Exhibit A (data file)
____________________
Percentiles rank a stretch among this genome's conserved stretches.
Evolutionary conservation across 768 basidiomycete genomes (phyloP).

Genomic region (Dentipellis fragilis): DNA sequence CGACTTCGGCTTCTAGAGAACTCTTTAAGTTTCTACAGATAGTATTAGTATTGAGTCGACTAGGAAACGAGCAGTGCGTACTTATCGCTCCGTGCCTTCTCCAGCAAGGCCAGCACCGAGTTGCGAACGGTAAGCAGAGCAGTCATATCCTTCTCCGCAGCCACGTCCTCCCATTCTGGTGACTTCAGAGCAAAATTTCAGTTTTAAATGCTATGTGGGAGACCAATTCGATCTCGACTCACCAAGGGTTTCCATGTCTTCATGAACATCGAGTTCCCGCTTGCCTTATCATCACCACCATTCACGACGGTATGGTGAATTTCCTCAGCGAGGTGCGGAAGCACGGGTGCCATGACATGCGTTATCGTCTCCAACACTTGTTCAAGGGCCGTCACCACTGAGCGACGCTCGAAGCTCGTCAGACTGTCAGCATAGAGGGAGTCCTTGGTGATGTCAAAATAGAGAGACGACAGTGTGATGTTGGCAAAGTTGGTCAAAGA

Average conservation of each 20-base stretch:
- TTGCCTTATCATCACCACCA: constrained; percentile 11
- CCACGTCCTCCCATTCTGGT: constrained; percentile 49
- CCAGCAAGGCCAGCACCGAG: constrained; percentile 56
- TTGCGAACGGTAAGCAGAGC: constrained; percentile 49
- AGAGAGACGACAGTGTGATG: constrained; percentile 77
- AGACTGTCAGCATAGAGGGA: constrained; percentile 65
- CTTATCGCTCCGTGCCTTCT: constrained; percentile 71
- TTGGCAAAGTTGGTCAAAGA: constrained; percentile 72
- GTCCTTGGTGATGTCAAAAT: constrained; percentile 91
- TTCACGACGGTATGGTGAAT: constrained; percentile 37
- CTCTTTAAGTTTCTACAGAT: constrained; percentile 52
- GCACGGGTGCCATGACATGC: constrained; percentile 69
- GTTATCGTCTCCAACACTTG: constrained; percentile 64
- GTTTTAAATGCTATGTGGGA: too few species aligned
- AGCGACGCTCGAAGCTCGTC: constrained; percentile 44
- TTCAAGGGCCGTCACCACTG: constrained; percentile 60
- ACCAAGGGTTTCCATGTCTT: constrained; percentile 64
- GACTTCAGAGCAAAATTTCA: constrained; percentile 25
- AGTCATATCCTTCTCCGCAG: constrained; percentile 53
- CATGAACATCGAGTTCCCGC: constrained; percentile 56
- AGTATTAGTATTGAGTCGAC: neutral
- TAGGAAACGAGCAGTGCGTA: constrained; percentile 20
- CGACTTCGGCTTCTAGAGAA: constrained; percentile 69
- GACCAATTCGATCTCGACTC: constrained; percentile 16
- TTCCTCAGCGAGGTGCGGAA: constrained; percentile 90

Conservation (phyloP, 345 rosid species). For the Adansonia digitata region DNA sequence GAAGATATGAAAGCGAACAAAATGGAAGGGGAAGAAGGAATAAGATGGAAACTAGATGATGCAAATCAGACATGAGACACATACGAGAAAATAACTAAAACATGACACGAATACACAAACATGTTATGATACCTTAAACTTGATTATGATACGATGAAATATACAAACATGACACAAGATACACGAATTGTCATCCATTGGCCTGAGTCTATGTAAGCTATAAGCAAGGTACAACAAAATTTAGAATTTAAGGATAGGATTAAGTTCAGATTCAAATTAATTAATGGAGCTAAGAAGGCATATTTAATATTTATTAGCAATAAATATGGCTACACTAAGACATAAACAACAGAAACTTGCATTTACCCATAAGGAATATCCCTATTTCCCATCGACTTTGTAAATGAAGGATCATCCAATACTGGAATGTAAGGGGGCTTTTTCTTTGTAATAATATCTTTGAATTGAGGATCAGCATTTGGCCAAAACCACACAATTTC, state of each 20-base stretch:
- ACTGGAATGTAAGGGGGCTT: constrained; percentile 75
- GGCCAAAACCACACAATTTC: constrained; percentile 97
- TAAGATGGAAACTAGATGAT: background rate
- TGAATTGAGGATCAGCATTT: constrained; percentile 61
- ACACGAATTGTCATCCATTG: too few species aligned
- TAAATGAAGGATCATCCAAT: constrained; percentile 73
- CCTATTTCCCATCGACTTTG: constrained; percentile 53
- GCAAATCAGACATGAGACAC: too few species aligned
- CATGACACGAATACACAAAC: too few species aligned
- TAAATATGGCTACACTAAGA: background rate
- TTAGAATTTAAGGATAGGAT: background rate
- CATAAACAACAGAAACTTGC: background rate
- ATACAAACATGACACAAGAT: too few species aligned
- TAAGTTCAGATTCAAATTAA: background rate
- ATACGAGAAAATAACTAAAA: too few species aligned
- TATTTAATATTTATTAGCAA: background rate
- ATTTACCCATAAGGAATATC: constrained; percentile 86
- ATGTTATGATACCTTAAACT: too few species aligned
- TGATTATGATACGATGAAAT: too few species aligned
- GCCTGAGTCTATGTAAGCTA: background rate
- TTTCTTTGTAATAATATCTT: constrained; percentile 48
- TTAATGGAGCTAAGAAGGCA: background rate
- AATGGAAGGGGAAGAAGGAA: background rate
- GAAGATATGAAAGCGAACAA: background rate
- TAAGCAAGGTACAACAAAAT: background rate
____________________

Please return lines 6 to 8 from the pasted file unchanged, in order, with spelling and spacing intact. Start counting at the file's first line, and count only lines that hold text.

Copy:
- CCACGTCCTCCCATTCTGGT: constrained; percentile 49
- CCAGCAAGGCCAGCACCGAG: constrained; percentile 56
- TTGCGAACGGTAAGCAGAGC: constrained; percentile 49